Write & CorrectEnglish
Tagalog Lite Lesson 10 - Telling Time part 1
*This word is used for demonstration only; no need to memorize.
In this lesson, we will begin to discuss telling time, and we will finish it in the next lesson. If you do not know the cardinal numbers borrowed from Spanish, please go to Appendix D and memorize them now. Also, if you are not familiar with the hours and days, which are also borrowed from Spanish, go to Appendix E at this time and make a first pass at memorizing them.
It is possible to tell time with all three numbering systems in Tagalog. It is not very common with pure Tagalog numbers, and we are not here to learn English, so we use the Tagalog version of Spanish numbers to tell time in this book. This is how you ask the time:
Anong oras na? (Tag.) = What time is it? (Eng.)
Notice that ano takes a linker, changing it to anong, in this sentence. And this is how you answer it:
Hr + na. (Tag.) = Hr o’clock./It is hr o’clock./It is hour o’clock already. (Eng.)
Note: “Hr” stands for “hour of day” from this point on. For example, alas-singko in Tagalog or “five” in English. See Appendix N for all abbreviations used in Structure Equations.
Ex: Alas-singko na.
= Five o’clock./It is five o’clock./It is five o’clock already.
Ex: Ala-una na.
= One o’clock./It is one o’clock. /It is one o’clock already.
Ex: Alas-dose na.
= Twelve o’clock./It is twelve o’clock. /It is twelve o’clock already.
You have seen mga used to make things plural, but it can also be used to add the nuance of approximately with a time. It goes in front of the hour.
mga + hr (Tag.) = about hr o’clock (Eng.)
Note: The word mga can be a plural indicator, or it can mean “approximately”, depending on the context, but it is always pronounced mangá as mentioned in the pronunciation lesson.
Ex: mga alas-nuwebe
= about 9 o’clock
Ex: mga alas-otso
= about 8 o’clock
Ex: mga alas-onse
= about 11 o’clock
Including Day of the Week
You can add on a day of the week to your response. Note that the word nang is used to join it.
Day + nang + hr. (Tag.) = Day at hr o’clock. (Eng.)
Ex: Linggo nang alas-kuwatro.
= Sunday at 4 o’clock.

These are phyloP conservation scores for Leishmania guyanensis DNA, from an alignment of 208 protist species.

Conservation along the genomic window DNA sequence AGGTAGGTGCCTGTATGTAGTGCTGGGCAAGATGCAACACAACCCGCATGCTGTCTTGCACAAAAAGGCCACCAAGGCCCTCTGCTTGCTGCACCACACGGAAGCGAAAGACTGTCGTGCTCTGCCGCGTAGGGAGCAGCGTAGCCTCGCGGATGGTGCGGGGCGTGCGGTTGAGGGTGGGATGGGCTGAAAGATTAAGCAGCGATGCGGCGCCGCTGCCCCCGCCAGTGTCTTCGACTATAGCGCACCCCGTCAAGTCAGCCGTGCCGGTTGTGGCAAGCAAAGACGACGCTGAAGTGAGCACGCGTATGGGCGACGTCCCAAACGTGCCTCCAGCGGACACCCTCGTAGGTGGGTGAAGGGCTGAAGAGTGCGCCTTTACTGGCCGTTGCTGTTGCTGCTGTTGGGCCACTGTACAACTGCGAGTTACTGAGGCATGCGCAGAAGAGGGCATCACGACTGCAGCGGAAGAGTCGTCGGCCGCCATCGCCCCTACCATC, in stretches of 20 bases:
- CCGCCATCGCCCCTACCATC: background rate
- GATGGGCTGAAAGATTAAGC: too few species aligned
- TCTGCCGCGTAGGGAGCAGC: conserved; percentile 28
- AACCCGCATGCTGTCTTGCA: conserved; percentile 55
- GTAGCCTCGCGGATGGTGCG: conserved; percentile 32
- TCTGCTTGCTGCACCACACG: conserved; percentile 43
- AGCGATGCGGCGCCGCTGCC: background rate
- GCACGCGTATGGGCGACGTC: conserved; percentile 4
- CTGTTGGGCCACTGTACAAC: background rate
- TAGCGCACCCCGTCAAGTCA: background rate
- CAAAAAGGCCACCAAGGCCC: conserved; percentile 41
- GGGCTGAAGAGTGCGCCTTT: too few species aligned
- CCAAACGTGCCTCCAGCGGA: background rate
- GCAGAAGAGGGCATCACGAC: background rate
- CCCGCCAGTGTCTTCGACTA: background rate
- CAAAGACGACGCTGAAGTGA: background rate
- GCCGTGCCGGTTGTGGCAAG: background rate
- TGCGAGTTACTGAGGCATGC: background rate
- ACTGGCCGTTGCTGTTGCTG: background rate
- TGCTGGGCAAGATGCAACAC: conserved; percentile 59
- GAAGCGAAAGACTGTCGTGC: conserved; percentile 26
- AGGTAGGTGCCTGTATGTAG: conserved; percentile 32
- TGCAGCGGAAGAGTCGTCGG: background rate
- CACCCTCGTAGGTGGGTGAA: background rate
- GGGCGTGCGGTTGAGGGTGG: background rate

Ex: Martes nang mga alas-tres.
= Tuesday at about 3 o’clock.
Ex: Huwebes nang alas-dos.
= Thursday at 2 o’clock.
Including Minutes and Seconds
Minutes and seconds can be added in this format:
hr + X (min.) + at + Y + segundo (Tag.) = X min and Y sec past hr o’clock (Eng.)
Ex: Alas-tres diyes.
= 3:10/Ten minutes past three o’clock.
Ex: Alas-tres diyes at treynta segundo.
= 3:10:30/Ten minutes and thirty seconds past three o’clock.
Ex: Martes nang mga alas-tres diyes at treynta segundo.
= Tuesday at about 3 o’clock 10 minutes and 30 seconds.
Notice that the word for minutes, minuto, is normally dropped when telling time in Tagalog. It is used for things other than telling time though. For example, if someone asks how long it will take you, you can answer:
Ex: Sampung minuto.
= 10 minutes.
You are not telling time in this example, so a pure Tagalog number is used to be consistent with the rest of this book.
Just like in English, you can choose to say “five thirty” or “half past five” in Tagalog. We will use y medya, which is borrowed from Spanish, to mean “half past”:
hr + y medya (Tag.) = half past hr (Eng.)
Ex: alas-nuwebe treynta
= 9:30/nine thirty
Ex: alas-nuwebe y medya
= half past nine
Ex: Alas-singko y medya na.
= It is half past five o’clock.
Ex: mga alas-otso y medya
= about half past eight
What time is it?
Anong oras na?
About one o'clock.
Saturday at about two o'clock.
Sabado nang mga alas-dos.
Alas-kuwatro singko at sais segundo.
Not half past seven.
Hindi alas-siyete y medya.
Monday at 8:10.
Lunes nang alas-otso diyes.
About 11 o'clock. (resp.)
Mga alas-onse po.
Wednesday at about 12 o'clock?
Miyerkules nang mga alas-dose ba?
Half past two.
Alas-dos y medya.
Drills - Lesson 10
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